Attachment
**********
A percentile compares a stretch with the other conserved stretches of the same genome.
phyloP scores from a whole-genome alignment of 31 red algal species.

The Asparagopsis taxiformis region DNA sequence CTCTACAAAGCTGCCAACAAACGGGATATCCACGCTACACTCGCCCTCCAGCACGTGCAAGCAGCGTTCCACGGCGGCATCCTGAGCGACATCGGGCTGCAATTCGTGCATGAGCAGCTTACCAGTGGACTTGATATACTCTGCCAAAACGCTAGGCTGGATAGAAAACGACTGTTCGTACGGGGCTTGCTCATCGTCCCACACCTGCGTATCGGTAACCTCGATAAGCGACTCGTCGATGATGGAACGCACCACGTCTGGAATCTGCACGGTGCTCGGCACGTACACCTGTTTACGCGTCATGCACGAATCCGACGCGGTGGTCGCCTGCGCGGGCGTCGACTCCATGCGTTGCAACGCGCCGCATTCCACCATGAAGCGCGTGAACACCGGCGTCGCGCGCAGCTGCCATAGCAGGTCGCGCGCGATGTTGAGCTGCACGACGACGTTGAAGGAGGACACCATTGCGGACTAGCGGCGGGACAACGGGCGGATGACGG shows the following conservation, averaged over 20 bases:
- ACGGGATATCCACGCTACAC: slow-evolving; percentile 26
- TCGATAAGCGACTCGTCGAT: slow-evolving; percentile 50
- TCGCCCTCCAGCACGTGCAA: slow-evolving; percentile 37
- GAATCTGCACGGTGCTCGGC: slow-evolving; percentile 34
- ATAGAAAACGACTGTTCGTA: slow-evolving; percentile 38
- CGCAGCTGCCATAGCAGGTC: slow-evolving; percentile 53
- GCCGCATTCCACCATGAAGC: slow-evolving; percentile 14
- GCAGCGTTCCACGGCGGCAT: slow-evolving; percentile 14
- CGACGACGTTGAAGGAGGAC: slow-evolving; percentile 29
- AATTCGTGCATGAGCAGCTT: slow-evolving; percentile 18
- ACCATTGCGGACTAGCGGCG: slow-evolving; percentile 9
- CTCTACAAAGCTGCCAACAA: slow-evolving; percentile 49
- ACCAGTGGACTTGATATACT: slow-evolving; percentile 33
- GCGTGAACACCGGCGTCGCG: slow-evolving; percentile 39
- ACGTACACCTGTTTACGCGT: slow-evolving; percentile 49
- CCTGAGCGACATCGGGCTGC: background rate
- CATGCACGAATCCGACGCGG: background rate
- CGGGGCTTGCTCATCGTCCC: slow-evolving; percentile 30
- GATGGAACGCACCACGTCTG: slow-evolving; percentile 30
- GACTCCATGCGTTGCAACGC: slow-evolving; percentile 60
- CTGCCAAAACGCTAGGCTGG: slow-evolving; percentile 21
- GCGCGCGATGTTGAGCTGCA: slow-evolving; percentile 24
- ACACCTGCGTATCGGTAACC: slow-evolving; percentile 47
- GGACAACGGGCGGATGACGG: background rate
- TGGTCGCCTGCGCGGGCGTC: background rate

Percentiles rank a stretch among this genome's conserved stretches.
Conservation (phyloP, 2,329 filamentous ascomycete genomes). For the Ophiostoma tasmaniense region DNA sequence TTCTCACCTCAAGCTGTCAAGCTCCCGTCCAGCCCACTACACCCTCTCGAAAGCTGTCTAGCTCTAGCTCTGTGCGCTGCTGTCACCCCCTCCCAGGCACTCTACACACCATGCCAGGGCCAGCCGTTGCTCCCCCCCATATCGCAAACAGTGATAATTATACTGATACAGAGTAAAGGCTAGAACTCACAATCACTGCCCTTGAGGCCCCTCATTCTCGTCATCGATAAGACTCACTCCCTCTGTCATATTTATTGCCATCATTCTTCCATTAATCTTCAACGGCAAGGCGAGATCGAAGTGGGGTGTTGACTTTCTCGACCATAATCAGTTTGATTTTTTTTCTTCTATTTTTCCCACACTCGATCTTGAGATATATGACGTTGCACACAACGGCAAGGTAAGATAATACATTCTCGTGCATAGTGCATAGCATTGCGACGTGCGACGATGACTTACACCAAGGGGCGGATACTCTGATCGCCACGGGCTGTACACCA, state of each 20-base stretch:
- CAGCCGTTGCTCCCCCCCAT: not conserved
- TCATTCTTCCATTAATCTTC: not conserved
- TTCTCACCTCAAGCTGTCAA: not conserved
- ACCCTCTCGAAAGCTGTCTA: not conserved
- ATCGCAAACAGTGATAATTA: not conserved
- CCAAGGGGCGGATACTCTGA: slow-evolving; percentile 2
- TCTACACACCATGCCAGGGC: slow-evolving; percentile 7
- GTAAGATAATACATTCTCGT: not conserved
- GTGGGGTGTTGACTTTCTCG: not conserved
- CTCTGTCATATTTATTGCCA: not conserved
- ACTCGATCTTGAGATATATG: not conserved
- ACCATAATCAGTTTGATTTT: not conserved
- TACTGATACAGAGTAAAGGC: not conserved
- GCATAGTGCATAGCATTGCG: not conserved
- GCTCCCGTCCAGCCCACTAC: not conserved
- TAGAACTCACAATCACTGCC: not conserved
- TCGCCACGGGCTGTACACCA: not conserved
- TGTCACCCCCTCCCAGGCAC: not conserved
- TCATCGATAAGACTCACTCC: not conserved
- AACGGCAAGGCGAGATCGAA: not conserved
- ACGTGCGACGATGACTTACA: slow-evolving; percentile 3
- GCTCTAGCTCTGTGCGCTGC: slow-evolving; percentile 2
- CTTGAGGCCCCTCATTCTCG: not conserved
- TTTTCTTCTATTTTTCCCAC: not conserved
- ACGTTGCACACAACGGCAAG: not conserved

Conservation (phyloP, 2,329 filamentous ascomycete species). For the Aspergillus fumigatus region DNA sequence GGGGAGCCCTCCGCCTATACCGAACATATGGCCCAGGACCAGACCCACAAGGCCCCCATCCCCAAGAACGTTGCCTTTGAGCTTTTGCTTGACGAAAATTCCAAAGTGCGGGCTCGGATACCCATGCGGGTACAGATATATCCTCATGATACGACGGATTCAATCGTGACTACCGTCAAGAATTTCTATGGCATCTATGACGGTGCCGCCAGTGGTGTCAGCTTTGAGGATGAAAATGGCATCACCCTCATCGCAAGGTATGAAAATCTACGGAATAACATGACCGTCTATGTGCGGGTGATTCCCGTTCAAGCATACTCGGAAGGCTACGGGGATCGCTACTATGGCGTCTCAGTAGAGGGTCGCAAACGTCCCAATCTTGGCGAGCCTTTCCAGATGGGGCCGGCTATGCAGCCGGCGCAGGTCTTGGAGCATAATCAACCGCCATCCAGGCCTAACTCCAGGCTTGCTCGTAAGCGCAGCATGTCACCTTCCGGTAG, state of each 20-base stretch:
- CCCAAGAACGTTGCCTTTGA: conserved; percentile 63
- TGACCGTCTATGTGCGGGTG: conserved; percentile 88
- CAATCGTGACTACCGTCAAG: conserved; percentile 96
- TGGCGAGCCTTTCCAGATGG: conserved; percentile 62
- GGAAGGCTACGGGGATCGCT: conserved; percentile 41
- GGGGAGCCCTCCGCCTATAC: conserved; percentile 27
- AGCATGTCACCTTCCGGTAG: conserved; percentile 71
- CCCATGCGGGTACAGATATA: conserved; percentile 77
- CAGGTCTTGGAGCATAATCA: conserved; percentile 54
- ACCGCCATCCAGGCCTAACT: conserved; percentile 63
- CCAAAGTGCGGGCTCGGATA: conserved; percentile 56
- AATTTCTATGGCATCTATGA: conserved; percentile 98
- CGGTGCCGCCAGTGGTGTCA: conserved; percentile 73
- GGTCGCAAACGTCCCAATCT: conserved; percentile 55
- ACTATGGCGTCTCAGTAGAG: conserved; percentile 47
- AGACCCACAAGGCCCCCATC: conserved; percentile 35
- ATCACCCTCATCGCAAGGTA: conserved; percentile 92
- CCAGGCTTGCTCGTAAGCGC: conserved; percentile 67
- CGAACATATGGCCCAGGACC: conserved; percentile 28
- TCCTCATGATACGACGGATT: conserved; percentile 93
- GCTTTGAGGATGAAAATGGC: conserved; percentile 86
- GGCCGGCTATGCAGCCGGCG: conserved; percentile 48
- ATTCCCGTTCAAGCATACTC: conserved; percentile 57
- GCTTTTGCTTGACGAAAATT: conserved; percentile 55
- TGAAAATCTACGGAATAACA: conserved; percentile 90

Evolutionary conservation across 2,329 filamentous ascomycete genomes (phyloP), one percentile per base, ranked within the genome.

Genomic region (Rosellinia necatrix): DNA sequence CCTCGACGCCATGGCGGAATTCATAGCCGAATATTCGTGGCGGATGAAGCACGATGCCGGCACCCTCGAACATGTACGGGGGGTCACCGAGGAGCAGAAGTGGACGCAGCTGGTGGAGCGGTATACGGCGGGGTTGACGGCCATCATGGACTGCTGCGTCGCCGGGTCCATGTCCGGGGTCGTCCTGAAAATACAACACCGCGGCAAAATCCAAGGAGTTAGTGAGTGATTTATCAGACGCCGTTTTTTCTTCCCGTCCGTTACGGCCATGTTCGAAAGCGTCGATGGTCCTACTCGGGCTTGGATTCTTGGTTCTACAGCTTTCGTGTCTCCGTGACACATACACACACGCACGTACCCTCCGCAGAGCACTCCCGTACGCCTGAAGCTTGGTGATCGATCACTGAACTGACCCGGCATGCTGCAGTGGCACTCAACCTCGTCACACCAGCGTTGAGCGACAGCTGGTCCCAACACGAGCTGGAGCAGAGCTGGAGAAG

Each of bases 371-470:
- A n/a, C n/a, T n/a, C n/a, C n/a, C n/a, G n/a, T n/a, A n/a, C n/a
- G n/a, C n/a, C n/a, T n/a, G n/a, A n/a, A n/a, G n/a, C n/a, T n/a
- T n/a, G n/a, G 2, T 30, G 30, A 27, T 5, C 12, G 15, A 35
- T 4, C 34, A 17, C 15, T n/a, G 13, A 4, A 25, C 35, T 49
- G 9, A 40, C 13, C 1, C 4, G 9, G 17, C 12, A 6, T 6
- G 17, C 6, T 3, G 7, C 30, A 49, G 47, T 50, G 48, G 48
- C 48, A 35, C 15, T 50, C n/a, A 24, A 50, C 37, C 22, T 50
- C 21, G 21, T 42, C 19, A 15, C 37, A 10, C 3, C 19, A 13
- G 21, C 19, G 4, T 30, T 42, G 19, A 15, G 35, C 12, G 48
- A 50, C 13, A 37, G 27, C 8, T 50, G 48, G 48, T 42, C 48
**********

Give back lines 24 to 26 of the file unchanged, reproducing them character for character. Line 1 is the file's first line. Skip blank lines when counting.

- CTGCCAAAACGCTAGGCTGG: slow-evolving; percentile 21
- GCGCGCGATGTTGAGCTGCA: slow-evolving; percentile 24
- ACACCTGCGTATCGGTAACC: slow-evolving; percentile 47